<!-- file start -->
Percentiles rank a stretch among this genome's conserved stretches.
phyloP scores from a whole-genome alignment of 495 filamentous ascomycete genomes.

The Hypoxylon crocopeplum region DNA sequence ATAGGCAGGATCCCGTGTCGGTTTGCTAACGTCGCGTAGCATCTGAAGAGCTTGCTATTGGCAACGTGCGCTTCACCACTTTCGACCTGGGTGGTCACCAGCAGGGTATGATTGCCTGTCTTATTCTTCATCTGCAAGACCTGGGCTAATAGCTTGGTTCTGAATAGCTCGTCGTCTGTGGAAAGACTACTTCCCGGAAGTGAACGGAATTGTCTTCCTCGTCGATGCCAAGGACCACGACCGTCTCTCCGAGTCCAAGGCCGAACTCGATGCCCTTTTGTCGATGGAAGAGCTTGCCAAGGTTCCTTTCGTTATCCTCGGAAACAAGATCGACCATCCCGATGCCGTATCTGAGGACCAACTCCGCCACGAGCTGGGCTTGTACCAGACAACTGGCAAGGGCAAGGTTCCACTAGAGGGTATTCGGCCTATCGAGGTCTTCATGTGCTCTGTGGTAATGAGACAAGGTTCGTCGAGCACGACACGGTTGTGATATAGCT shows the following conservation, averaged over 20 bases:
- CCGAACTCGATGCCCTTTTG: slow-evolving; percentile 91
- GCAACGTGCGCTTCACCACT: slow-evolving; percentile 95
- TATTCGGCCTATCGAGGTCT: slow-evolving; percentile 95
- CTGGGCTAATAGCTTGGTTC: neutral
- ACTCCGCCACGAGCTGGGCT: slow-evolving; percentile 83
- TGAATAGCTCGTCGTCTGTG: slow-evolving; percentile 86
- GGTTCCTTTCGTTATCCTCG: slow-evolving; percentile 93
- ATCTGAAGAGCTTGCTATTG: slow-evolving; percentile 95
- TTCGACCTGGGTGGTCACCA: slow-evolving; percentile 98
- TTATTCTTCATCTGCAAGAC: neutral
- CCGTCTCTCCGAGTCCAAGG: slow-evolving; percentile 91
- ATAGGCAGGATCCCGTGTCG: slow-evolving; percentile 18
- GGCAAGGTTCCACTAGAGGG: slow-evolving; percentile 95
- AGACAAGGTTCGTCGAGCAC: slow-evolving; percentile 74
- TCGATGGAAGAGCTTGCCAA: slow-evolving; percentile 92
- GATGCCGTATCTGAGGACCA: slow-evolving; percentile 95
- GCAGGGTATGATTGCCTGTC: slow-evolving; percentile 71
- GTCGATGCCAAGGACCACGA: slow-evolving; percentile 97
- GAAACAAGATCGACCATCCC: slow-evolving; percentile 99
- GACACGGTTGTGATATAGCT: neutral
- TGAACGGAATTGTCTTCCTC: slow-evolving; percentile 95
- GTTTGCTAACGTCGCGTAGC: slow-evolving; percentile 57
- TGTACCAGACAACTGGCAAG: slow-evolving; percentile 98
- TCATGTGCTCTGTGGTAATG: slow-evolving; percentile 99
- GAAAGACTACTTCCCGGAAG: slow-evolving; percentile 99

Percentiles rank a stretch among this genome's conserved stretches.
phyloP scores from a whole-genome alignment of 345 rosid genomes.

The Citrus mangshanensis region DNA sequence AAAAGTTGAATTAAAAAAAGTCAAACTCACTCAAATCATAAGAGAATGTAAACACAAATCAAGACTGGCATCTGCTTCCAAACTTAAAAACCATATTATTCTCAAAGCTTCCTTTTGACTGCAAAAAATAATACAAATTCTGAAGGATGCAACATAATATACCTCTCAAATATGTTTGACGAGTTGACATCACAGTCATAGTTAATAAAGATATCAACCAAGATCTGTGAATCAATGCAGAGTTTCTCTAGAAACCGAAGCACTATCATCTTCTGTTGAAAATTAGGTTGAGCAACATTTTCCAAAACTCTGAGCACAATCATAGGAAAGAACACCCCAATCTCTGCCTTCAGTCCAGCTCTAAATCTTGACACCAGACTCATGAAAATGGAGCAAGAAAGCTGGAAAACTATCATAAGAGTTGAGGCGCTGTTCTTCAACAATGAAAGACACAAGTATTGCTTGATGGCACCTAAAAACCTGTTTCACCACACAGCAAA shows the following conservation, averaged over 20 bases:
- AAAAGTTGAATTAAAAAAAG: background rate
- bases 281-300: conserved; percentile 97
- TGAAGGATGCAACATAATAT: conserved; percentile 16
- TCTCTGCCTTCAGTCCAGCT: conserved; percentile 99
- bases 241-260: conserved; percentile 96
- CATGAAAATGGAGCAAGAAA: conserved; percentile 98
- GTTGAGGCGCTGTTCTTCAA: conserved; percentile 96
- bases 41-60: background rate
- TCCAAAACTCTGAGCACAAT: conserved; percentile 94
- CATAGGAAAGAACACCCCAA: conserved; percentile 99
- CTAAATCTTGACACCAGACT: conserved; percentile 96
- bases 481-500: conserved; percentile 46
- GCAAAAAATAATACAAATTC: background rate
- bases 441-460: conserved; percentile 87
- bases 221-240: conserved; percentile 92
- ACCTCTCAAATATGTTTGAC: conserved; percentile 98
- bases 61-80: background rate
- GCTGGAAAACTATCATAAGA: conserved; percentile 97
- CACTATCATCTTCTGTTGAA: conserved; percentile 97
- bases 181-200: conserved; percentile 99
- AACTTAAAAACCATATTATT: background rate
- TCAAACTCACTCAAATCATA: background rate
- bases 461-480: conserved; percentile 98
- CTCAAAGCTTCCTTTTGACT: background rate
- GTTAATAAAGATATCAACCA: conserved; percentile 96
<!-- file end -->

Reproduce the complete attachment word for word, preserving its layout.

Percentiles rank a stretch among this genome's conserved stretches.
phyloP scores from a whole-genome alignment of 495 filamentous ascomycete genomes.

The Hypoxylon crocopeplum region DNA sequence ATAGGCAGGATCCCGTGTCGGTTTGCTAACGTCGCGTAGCATCTGAAGAGCTTGCTATTGGCAACGTGCGCTTCACCACTTTCGACCTGGGTGGTCACCAGCAGGGTATGATTGCCTGTCTTATTCTTCATCTGCAAGACCTGGGCTAATAGCTTGGTTCTGAATAGCTCGTCGTCTGTGGAAAGACTACTTCCCGGAAGTGAACGGAATTGTCTTCCTCGTCGATGCCAAGGACCACGACCGTCTCTCCGAGTCCAAGGCCGAACTCGATGCCCTTTTGTCGATGGAAGAGCTTGCCAAGGTTCCTTTCGTTATCCTCGGAAACAAGATCGACCATCCCGATGCCGTATCTGAGGACCAACTCCGCCACGAGCTGGGCTTGTACCAGACAACTGGCAAGGGCAAGGTTCCACTAGAGGGTATTCGGCCTATCGAGGTCTTCATGTGCTCTGTGGTAATGAGACAAGGTTCGTCGAGCACGACACGGTTGTGATATAGCT shows the following conservation, averaged over 20 bases:
- CCGAACTCGATGCCCTTTTG: slow-evolving; percentile 91
- GCAACGTGCGCTTCACCACT: slow-evolving; percentile 95
- TATTCGGCCTATCGAGGTCT: slow-evolving; percentile 95
- CTGGGCTAATAGCTTGGTTC: neutral
- ACTCCGCCACGAGCTGGGCT: slow-evolving; percentile 83
- TGAATAGCTCGTCGTCTGTG: slow-evolving; percentile 86
- GGTTCCTTTCGTTATCCTCG: slow-evolving; percentile 93
- ATCTGAAGAGCTTGCTATTG: slow-evolving; percentile 95
- TTCGACCTGGGTGGTCACCA: slow-evolving; percentile 98
- TTATTCTTCATCTGCAAGAC: neutral
- CCGTCTCTCCGAGTCCAAGG: slow-evolving; percentile 91
- ATAGGCAGGATCCCGTGTCG: slow-evolving; percentile 18
- GGCAAGGTTCCACTAGAGGG: slow-evolving; percentile 95
- AGACAAGGTTCGTCGAGCAC: slow-evolving; percentile 74
- TCGATGGAAGAGCTTGCCAA: slow-evolving; percentile 92
- GATGCCGTATCTGAGGACCA: slow-evolving; percentile 95
- GCAGGGTATGATTGCCTGTC: slow-evolving; percentile 71
- GTCGATGCCAAGGACCACGA: slow-evolving; percentile 97
- GAAACAAGATCGACCATCCC: slow-evolving; percentile 99
- GACACGGTTGTGATATAGCT: neutral
- TGAACGGAATTGTCTTCCTC: slow-evolving; percentile 95
- GTTTGCTAACGTCGCGTAGC: slow-evolving; percentile 57
- TGTACCAGACAACTGGCAAG: slow-evolving; percentile 98
- TCATGTGCTCTGTGGTAATG: slow-evolving; percentile 99
- GAAAGACTACTTCCCGGAAG: slow-evolving; percentile 99

Percentiles rank a stretch among this genome's conserved stretches.
phyloP scores from a whole-genome alignment of 345 rosid genomes.

The Citrus mangshanensis region DNA sequence AAAAGTTGAATTAAAAAAAGTCAAACTCACTCAAATCATAAGAGAATGTAAACACAAATCAAGACTGGCATCTGCTTCCAAACTTAAAAACCATATTATTCTCAAAGCTTCCTTTTGACTGCAAAAAATAATACAAATTCTGAAGGATGCAACATAATATACCTCTCAAATATGTTTGACGAGTTGACATCACAGTCATAGTTAATAAAGATATCAACCAAGATCTGTGAATCAATGCAGAGTTTCTCTAGAAACCGAAGCACTATCATCTTCTGTTGAAAATTAGGTTGAGCAACATTTTCCAAAACTCTGAGCACAATCATAGGAAAGAACACCCCAATCTCTGCCTTCAGTCCAGCTCTAAATCTTGACACCAGACTCATGAAAATGGAGCAAGAAAGCTGGAAAACTATCATAAGAGTTGAGGCGCTGTTCTTCAACAATGAAAGACACAAGTATTGCTTGATGGCACCTAAAAACCTGTTTCACCACACAGCAAA shows the following conservation, averaged over 20 bases:
- AAAAGTTGAATTAAAAAAAG: background rate
- bases 281-300: conserved; percentile 97
- TGAAGGATGCAACATAATAT: conserved; percentile 16
- TCTCTGCCTTCAGTCCAGCT: conserved; percentile 99
- bases 241-260: conserved; percentile 96
- CATGAAAATGGAGCAAGAAA: conserved; percentile 98
- GTTGAGGCGCTGTTCTTCAA: conserved; percentile 96
- bases 41-60: background rate
- TCCAAAACTCTGAGCACAAT: conserved; percentile 94
- CATAGGAAAGAACACCCCAA: conserved; percentile 99
- CTAAATCTTGACACCAGACT: conserved; percentile 96
- bases 481-500: conserved; percentile 46
- GCAAAAAATAATACAAATTC: background rate
- bases 441-460: conserved; percentile 87
- bases 221-240: conserved; percentile 92
- ACCTCTCAAATATGTTTGAC: conserved; percentile 98
- bases 61-80: background rate
- GCTGGAAAACTATCATAAGA: conserved; percentile 97
- CACTATCATCTTCTGTTGAA: conserved; percentile 97
- bases 181-200: conserved; percentile 99
- AACTTAAAAACCATATTATT: background rate
- TCAAACTCACTCAAATCATA: background rate
- bases 461-480: conserved; percentile 98
- CTCAAAGCTTCCTTTTGACT: background rate
- GTTAATAAAGATATCAACCA: conserved; percentile 96